Canoeing: Paddle Up for the Summer

School’s is going to be out in the next few weeks. No more homework, no more deadlines, and no more winter gloom. After months of dreadful anticipation, summer has finally graced us with its warming presence this year. Perhaps you’ve been meaning to go on a vacation to an exotic island and bring home wonderful memories of getting intimate with a culture different from your own, or maybe you decide to spend summer getting engrossed in your personal pet project?

Well, whatever the case, summer calls for recreation and celebration—a time-off, you can say, from the yearly tedium of school or work. So aside from the small get-together and planned vacation, is there any better way to celebrate the warmest season of the year? Well, how about partaking in an outdoor excursion with some elements of sport on the side? Yeah, that sounds reasonably fun, especially if you crave for some action taking place in a natural setting—after all, being a couch potato and generally bumming around inside of the house all day doesn’t constitute a fun vacation in our book. Lots of options to choose from, but this time, we’re gonna talk about canoeing and camping—followed by what sort of gear and equipment you should prepare.

For those who have never experienced being a boy scout, canoeing is an activity that involves paddling a canoe with a single-bladed paddle on lakes, rivers, oceans, ponds, and streams, with each offering its own level of difficulty and challenges for the paddler to navigate through. Nowadays, this ancient form of transportation has been adopted as a means of recreation. The recreational form of canoeing, the one we’ll be focusing on, is usually referred to as canoe touring, which normally include long-distance travel and setting up a camp along the way. Canoe touring is especially popular in North America and the fact that canoe touring is what Native Americans have practiced to this day makes the trip even more notable. There are numerous locations in the wilderness that are just perfect for this sort of outdoor trip, with Minnesota comes to mind as a recommended spot if you plan on doing so.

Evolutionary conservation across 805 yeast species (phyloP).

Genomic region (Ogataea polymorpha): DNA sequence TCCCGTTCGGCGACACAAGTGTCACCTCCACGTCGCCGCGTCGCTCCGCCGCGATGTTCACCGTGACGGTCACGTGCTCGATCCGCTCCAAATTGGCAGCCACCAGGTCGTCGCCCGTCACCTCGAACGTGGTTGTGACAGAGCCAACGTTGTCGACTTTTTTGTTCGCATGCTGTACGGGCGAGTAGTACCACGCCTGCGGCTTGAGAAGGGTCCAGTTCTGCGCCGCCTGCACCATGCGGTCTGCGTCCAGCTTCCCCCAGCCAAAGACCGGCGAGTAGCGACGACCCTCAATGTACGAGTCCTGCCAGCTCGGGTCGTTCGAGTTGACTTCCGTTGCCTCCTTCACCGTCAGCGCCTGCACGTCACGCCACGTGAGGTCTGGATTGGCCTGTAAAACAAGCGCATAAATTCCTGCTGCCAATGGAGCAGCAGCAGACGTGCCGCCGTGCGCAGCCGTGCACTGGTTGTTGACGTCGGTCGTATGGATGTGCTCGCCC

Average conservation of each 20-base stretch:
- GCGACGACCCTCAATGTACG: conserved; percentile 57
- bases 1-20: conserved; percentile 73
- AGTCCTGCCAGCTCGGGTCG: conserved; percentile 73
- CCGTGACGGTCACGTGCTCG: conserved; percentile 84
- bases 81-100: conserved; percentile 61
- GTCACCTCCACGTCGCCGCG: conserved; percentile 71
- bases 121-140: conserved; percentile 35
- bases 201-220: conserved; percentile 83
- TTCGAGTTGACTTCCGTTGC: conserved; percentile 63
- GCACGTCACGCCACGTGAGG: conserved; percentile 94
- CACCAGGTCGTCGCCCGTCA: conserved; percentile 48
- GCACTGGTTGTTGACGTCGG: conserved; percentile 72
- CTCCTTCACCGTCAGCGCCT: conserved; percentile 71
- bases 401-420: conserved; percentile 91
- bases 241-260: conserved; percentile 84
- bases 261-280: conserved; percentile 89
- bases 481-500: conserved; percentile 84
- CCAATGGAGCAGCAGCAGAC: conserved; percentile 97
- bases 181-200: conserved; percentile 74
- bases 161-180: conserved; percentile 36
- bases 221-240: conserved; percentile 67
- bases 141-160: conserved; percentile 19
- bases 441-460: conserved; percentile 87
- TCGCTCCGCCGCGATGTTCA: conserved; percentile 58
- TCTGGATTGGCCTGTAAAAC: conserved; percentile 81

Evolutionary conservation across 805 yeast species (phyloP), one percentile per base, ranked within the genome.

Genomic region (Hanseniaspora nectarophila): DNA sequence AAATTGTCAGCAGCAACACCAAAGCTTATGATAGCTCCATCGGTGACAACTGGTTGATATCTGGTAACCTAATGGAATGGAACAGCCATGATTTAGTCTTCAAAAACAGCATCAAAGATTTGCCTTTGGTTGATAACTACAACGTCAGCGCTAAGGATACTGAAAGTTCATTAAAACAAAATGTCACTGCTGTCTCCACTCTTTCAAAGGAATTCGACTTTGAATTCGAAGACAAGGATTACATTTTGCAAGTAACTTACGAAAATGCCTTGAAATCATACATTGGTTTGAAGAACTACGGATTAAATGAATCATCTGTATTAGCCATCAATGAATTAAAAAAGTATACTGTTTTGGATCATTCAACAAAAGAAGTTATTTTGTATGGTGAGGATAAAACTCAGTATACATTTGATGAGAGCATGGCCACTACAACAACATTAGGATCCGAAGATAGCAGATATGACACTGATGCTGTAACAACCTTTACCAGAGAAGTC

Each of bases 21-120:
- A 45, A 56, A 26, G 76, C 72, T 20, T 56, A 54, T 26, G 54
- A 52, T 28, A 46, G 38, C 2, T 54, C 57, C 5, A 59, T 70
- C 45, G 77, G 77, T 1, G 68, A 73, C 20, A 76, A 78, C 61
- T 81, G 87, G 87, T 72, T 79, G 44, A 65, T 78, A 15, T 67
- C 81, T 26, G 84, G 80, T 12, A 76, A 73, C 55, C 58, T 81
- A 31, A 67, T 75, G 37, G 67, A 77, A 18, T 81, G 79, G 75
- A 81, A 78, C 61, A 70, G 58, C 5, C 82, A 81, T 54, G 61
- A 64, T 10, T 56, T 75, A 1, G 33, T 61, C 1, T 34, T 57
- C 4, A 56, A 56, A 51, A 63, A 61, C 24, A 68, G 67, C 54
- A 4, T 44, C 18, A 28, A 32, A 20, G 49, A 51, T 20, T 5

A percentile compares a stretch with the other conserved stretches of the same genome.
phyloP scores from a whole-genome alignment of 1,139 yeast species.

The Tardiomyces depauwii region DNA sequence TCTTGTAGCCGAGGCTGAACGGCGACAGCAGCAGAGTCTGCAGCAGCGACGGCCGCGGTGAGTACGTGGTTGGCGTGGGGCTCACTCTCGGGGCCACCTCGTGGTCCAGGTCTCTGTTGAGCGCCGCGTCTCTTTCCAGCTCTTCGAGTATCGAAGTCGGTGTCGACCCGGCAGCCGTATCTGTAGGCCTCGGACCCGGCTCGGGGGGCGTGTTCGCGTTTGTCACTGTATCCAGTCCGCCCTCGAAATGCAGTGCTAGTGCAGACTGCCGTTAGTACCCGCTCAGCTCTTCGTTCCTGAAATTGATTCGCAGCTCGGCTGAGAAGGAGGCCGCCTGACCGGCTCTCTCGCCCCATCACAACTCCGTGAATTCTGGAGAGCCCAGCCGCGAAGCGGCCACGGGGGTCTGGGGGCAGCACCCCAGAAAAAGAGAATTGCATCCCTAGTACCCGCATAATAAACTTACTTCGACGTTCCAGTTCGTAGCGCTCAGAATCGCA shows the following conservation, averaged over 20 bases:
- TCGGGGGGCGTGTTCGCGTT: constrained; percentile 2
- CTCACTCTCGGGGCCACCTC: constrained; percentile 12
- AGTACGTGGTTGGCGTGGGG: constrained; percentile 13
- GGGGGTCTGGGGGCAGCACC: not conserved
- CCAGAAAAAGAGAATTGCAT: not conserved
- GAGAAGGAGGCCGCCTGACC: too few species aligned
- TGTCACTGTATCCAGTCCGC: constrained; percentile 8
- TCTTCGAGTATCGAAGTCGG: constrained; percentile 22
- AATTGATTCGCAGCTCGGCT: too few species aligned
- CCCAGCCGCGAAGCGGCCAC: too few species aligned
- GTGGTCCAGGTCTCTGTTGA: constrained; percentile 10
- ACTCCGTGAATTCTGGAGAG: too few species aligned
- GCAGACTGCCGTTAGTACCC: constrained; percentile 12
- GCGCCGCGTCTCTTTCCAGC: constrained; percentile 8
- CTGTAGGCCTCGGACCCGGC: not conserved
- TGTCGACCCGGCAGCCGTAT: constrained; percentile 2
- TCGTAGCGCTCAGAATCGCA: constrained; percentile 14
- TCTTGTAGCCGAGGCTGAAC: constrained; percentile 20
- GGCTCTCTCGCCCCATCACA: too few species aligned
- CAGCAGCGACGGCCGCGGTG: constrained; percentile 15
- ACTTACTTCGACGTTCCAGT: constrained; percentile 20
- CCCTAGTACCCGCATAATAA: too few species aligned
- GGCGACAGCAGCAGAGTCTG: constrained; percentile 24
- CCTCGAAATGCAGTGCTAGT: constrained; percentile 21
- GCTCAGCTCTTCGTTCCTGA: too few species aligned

Due to its higher level of versatility compared to that of backpacking, canoe touring offers a higher degree of satisfaction—we even dare say that canoe touring brings you even closer to nature, and you can take your time to soak the atmosphere, explore an otherwise unreachable area, and learn to appreciate the beauty of the wilderness. As for the gear you’ll need for it, unfortunately, you’re gonna be carrying far more than what backpackers would usually do. For one, obviously, you’re gonna need a canoe, complete with the peddle and floatation device—and some additional protective gears like a couple of knee pads, shoulder pads, and a helmet. And since you’ll end up camping anyway, you can bring the usual checklist of necessities like a tent, sleeping bags, a water bottle, a knife, ropes, a lighter and a lamp...and don't forget your Malo'o DryRack.  For a bonus, you can add fishing rod in your inventory—there’s nothing better than eating a freshly-caught fish once you’ve camped at the end of the route. For an extra dose of fun, you can bring one or two friends along with you—just remember not to bring too many, as the number of people in a canoe touring party is in inverse proportion to the quality of the trip.

Feeling intrigued? Well, don’t take our word for it. Go online for some additional help and immerse yourself in nature this summer.


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